Some app windows don't fit my HP Mini 210-4000 screen

Hi there.
I love this distro. It is so stable. Why do I say that? Well, I installed Ubuntu Mate 16.04 a month earlier than Windows (dual boot) and I as far as I remembered Windows crashed multiple times but this distro only once. So I use Linux everytime and the other OS very seldom (only to watch mkv videos until I someone told me how great SMPlayer/MPV is).

Any way there is something I noticed about this distro. Some apps windows does not fit in my netbook’s screen. I mean like GIMP, I can’t see some toolbars because there way below the screen and I can’t scroll down because I can’t, no scroll down bar. To go down I have to press ALT and use the mouse scroll wheel. But I’m beginning to feel this a bit tedious.

There were other apps whose windows doesn’t fit but can’t remember the names because I uninstalled them.

Any comments I would really appreciate it.

[quote=“rex_everett_Tibus, post:1, topic:13104”]but this distro only once[/quote]How’d you manage that one? I actually never managed to get it to actually crash hard. Best I can manage is locking up the UI (by means of a stalled Windows game run in Wine) but actually hard crashing Ubuntu? Not once, been using it for years.

Anyhow, on-topic – I would start by having a look at the display settings (Control Center > Displays) to make sure you’re actually running the correct resolution.

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Certainly a working resolution is essential, but many linux apps use fixed-size dialogs and suchlike, which can end up being partially offsreen if your device has a native resolution of 1020x600 or something.

Alt+F7 lets you grab the window and move it around without being able to see its title-bar. fwiw.

(I solved the problem by switching distros and buying higher-resolution laptops, mileage varies.)

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[quote=“crankypuss, post:3, topic:13104”]Certainly a working resolution is essential, but many linux apps use fixed-size dialogs and suchlike, which can end up being partially offsreen if your device has a native resolution of 1020x600 or something.[/quote]Well, I was more thinking along the lines of it simply having been set incorrectly and the windows simply being spawned in a region that is outside the resolution.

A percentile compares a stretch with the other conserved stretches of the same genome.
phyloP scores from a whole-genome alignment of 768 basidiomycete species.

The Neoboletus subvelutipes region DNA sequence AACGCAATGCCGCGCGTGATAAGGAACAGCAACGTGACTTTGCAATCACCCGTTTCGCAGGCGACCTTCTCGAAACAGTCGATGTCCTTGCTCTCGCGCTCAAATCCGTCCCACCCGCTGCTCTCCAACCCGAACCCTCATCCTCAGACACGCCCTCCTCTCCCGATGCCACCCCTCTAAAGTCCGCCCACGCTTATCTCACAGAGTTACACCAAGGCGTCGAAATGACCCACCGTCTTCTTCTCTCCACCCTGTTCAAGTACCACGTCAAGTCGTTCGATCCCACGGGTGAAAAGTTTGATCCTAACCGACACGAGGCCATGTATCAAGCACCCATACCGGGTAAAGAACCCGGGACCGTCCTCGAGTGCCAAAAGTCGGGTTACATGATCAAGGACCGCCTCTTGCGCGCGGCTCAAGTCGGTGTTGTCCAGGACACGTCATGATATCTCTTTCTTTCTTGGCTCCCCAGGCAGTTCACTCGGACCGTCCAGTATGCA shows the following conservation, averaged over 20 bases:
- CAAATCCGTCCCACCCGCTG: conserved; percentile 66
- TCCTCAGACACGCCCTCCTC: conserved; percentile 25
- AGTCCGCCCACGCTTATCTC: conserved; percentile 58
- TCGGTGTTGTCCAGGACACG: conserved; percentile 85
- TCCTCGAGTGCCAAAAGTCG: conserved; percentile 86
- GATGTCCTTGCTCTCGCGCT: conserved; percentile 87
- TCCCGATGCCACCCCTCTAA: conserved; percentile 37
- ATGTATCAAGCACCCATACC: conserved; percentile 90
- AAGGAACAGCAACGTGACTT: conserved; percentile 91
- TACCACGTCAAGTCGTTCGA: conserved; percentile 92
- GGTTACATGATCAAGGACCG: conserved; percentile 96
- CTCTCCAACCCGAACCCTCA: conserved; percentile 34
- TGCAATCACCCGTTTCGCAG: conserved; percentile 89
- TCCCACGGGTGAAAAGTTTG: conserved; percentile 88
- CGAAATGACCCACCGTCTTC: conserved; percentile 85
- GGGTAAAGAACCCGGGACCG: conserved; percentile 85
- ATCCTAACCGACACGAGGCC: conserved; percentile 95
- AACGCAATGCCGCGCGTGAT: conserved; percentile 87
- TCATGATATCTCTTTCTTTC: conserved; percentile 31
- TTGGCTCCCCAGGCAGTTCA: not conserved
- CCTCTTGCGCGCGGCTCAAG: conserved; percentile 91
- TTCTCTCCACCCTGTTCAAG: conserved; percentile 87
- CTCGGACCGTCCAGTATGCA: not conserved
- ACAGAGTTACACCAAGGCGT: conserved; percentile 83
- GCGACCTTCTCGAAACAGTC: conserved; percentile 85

Working example of this is when I run a demoscene demo in wine and then have it crash without it resetting the resolution. I’ll now have windows (of applications I had running) that exist beyond my visible view. Because now the DE is set to the improper resolution. Anyhow, it was just a thought.

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That can happen too, and a usable desktop resolution is important, but Alt+F7 can get you at least to where you can work yourself out of a box of some kind. Party on! :slight_smile:

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My resolution is set at the highest 1024x600. I think @crankypuss is right that there are linux apps which are fixed-sized and are not configured for smaller screens. I did some surfing and found out there are apps with fixed-sized resolution. that’s where I found the ALT key to move the app.

About the crash, I think it .was my fault I was clicking and tweaking (I can’t remember exactly what) until the OS froze–no matter how I move the mouse or using the up or down keys it just froze. It could be the hardware not the OS. Anyways, I just rebooted and had no problem since then.

Hm, just a thought:

Does MATE support vertical virtual workspaces?

In this way, if a window extends the screen, it would become visible on the second virtual one.

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[quote=“rex_everett_Tibus, post:6, topic:13104”]are not configured for smaller screens.[/quote]Then just how low is your resolution? Anyhow, to offer you an alternative – try Pinta instead of GIMP. Resizable, single window. It is not as feature rich as GIMP but it is a useable alternative.